Chinese shutdown continues to leave a difficult situation hard to navigate

Supply chain concerns stemming from the ongoing Omicron variant-driven issues in China continue to raise questions and concerns for the global supply chain.

As previously reported, these issues are having a significant downstream impact on United States-bound import patterns, at a time when the ongoing supply chain congestion issues appeared to be showing signs of improvement. And since then, China’s largest city, Shanghai, is under a full lockdown, which has been extended indefinitely, due to the ongoing increases in positive cases that have been reported.

Various sources continue to identify how the situation in China is impacting the supply chain, both, at the present time, and also with an eye on the future, too.

Spencer Shute, a senior consultant for Proxima, a Chicago-based strategic team of procurement specialists with more than 25 years of consultation and supply chain experience, noted that West Coast ports will be impacted most dramatically by the Shanghai lockdowns, with the caveat that all ports will be affected at some level.

“Some shippers will try to ship to the East Coast to avoid the bottlenecks in LA/Long Beach,” said Shute. “With the limited air freight options in Shanghai throughout the lockdown, all air freight ports will expect to be inundated with increased volume in an attempt to fulfill backlogged demand. The downstream effects of this lockdown are shaping up to have an even larger impact on U.S. ports than anything else experienced during the pandemic.”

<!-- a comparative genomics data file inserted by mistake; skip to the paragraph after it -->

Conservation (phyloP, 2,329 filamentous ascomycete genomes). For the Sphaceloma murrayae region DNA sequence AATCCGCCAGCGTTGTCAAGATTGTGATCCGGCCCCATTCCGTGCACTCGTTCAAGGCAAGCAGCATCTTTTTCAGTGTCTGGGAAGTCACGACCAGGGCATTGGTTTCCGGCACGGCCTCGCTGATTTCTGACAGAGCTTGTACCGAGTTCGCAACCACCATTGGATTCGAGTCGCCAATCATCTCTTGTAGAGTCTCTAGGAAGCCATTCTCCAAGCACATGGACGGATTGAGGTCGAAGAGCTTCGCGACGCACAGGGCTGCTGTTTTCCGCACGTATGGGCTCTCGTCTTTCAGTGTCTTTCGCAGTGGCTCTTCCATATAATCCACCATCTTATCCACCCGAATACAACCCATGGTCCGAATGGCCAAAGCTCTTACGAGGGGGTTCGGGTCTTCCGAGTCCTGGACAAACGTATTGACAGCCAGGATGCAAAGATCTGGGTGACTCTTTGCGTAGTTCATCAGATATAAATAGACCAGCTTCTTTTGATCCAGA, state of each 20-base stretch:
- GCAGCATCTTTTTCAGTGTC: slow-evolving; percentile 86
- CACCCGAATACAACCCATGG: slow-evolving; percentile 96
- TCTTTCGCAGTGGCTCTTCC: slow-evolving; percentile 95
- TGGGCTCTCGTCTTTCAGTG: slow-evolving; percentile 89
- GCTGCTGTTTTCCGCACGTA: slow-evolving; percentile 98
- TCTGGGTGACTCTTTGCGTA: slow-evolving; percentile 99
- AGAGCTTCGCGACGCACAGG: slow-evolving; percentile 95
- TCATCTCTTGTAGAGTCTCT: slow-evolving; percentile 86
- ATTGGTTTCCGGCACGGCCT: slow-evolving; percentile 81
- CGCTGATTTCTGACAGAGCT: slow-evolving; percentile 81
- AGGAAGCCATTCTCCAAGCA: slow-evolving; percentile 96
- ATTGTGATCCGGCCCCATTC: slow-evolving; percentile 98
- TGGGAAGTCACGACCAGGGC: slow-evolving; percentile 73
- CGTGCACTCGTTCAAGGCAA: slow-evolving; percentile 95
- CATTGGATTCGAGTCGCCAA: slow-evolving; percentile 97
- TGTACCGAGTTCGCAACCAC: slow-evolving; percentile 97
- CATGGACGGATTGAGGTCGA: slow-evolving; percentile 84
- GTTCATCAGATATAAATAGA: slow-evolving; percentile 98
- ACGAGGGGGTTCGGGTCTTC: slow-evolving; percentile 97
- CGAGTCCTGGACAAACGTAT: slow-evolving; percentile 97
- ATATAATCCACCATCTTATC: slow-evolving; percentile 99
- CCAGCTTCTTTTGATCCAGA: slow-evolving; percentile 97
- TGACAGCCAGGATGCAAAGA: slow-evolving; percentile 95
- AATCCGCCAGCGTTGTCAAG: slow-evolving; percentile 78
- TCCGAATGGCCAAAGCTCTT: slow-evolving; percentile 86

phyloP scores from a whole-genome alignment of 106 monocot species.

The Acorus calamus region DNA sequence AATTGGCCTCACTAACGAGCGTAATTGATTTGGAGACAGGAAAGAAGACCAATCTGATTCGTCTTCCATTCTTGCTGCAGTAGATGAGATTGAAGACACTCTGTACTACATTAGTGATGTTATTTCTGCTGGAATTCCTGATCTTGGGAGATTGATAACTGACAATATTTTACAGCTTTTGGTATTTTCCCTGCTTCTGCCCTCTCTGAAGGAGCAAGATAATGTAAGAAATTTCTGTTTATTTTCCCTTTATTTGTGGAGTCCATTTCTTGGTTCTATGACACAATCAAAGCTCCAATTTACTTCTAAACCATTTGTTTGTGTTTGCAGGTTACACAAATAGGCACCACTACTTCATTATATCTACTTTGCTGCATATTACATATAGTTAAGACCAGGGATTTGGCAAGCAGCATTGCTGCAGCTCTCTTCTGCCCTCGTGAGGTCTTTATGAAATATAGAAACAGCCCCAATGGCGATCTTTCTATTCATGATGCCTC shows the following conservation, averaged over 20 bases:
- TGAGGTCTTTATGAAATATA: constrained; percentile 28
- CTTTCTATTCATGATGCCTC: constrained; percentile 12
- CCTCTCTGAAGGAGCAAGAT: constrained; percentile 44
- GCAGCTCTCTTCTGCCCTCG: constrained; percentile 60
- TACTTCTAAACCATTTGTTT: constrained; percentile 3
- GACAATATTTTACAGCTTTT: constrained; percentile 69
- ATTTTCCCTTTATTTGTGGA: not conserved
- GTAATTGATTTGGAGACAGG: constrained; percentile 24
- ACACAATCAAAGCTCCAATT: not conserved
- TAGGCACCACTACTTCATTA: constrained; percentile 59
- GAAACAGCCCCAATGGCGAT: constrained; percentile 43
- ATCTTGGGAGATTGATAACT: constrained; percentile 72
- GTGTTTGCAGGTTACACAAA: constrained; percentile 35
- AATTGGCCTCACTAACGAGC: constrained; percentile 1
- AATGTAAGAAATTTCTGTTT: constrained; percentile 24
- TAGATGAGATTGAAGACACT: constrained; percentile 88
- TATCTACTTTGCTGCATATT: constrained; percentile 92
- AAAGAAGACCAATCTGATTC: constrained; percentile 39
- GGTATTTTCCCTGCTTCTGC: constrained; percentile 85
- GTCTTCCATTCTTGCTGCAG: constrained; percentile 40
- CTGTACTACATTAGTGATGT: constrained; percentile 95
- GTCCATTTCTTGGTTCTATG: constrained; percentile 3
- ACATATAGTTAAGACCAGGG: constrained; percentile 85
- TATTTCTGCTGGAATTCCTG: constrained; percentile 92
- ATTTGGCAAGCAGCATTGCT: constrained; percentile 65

What’s more, Shute observed that because of the volume shipped through Shanghai, a whole host of vertical sectors are likely to bear the brunt of this current situation, including  everything from manufactured goods in transit to final assembly, to fully finished goods ranging across all categories of electronics, automotive, furniture, pharmaceuticals, and textiles.

And from a consumer perspective and what they could be in stand for, Shute explained that while consumers have already been experiencing delays related to myriad supply chain-related challenges over the last two-plus years, the current situation in China is going to present many other challenges, including significant delays and shortages early-summer through fall, which is prime peak shipping season.  

“The later onset of delays is caused by: 1-reduced manufacturing/shipping capacities over the last month, which has reduced product availability, and 2- once the ports are up and running at full capacity it will create bottlenecks at US ports,” said Shute. This would be similar to what we saw with the LA/Long Beach ports last fall/winter.”

While the Shanghai lockdown remains in effect, coupled with steps being taken by Chinese authorities to reopen some manufacturing operations and restore trucking capacity, there has been a significant drop-off in export volumes, noted Judah Levine, Head of Research for Freightos, a SaaS-enabled logistics technology provider focused on instant freight quotes for freight forwarders and shippers.